E. & J. Gallo Winery Targets Millennial Generation
For Sales Growth

By John Karolefski

Forward-thinking marketers of consumer packaged goods have targeted the Millennial generation as the key demographic for sales growth. These 21 to 36 year olds – also called Generation Y – are interested in food and cooking. Not surprisingly, this group shapes up as an ideal consumer of wine to accompany and enhance meals at home.

With those shopper insights in mind, E. & J. Gallo Winery has begun to focus on Millennials via sophisticated marketing programs that include grocery partners.   

“All of our research shows that there is a very high level of interest between this group and wine consumption. Our research also shows that there is also a strong food component when it comes to Millennials. This was a natural tie in for our grocery customers,” said Herb Smith, Vice President of Off-Premise Customer Development and Category Management for the world’s largest winery.
The family-owned company, headquartered in Modesto, Calif., boasts a portfolio of 60 brands. With products available in 90 countries, it is the largest exporter of California wine.

Gallo added a retailer component to its entry into Millennial marketing because of previous success with many programs based on research and collaboration with its customers. The philosophy has always been to start with the consumer whether in developing a brand or in developing a marketing concept.

The first innovative campaign, called “Pair It, Share It,” aimed to relate to Millennials by speaking their language – in store, online and on mobile devices. Using social media and a unique web site called The Daily Meal, the campaign taught Millennials about wine and food pairing and how to take and share photos of their food. It also allowed them to engage and get recommendations from others using the #PairItShareIt Twitter feed.

Also, Galllo engaged Millennials in-store through displays, point of sale, recipes and pairing guides starring two of its Italian Pinot Grigio wines: Ecco Domani and Maso Canalli.

Not only did "Pair It, Share It" generate over 100 million incremental impressions for the featured brands, it also drove impressive sales results for the retail partner in the two divisions where the promotion took place. There was a 45% increase in one division and a 64% increase in the other in terms of sales versus a year ago. “That’s pretty significant,” said Smith, declining the name the retailer because of a confidentiality agreement.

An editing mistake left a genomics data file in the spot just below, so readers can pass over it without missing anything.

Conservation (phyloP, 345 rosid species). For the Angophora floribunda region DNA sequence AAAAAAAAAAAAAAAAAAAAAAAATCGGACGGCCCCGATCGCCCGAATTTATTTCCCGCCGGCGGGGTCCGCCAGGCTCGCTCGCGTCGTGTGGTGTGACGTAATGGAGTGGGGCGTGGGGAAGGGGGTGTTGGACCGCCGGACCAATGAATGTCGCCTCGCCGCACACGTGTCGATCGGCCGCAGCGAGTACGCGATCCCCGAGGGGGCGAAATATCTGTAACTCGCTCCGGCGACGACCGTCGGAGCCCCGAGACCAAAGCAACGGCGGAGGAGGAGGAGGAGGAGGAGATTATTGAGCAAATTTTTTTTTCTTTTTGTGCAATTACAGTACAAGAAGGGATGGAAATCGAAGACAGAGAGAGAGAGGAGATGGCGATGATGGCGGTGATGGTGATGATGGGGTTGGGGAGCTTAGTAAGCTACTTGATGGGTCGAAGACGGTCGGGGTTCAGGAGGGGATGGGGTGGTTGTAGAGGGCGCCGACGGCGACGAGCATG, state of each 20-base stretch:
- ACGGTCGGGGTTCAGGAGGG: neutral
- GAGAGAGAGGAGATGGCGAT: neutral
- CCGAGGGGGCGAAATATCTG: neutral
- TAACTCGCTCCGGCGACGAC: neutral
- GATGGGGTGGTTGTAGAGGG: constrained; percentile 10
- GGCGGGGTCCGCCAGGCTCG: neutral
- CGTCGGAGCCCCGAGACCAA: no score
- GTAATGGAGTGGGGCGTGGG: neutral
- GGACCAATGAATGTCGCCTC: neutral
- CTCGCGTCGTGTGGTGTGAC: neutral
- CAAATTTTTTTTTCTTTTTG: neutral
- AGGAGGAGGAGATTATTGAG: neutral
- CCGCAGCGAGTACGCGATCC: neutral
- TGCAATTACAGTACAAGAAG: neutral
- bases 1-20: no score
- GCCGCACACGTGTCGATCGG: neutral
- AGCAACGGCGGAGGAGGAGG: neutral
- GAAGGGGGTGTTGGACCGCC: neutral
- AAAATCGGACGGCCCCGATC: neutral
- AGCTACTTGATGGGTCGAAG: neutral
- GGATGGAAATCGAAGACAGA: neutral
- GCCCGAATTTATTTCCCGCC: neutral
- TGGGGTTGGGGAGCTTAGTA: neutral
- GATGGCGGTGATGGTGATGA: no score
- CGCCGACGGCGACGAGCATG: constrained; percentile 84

As far as the retail-based campaign, Gallo spotlighted specific areas in the wine department to help make the decision process easier for the consumer. These areas were designated “What’s New,” “Top Picks,” and “Best Sellers.” to name a few. Also, the wine maker staged in-store demonstrations where it was legal to offer wine samples to shoppers as well as hand out coupons and food recipes.

“Wine demonstrations have proven to be very successful in terms of helping the consumer understand the different taste profiles associated with wine – especially for those consumers that are not frequent wine consumers,” said Smith.

The promotion impressed The Grocery Manufacturers Association (GMA) and its Associate Member Council (AMC). They awarded E. & J. Gallo Winery a 2013 CPG Award for Innovation and Creativity. The award is given annually to companies that have significantly added to the industry’s knowledge base. The official awards presentation was made by Greg Smith, Global Lead Partner, KPMG LLP and chair of the GMA Associate Member Council during the GMA Chairman’s Lecture at The Phoenician Resort in Scottsdale, Ariz. recently.

“The way the Gallo team connected the in-store, social media and digital platforms to deliver consumer education really caught the attention of the committee,” said Jonathan Downey, Director, Business and Industry Development, GMA.

Gallo’s Smith said, “This recognition would not have been possible without the support of our retail partners and their willingness to test new concepts to further drive conversion and penetration of the wine category. We continue to see a dramatic increase in wine purchases among Millennials, which this program sought to leverage. They continue to experiment and use social media to share their thoughts.”

Gallo will continue to execute programs around Millennials. Many will be similar to the first one, but there will be others. Smith plans to do a lot of work around social media, both in terms of apps, but also in terms of web sites. Such promotions will be part of an expanding digital marketing program as Gallo continues to test new concepts.

“Many of our brands are on Facebook and Twitter,” he said, “and we continue to do a lot of work around specific smartphone applications. We will continue to launch these programs in the next six months.”

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                                                                               February 2013
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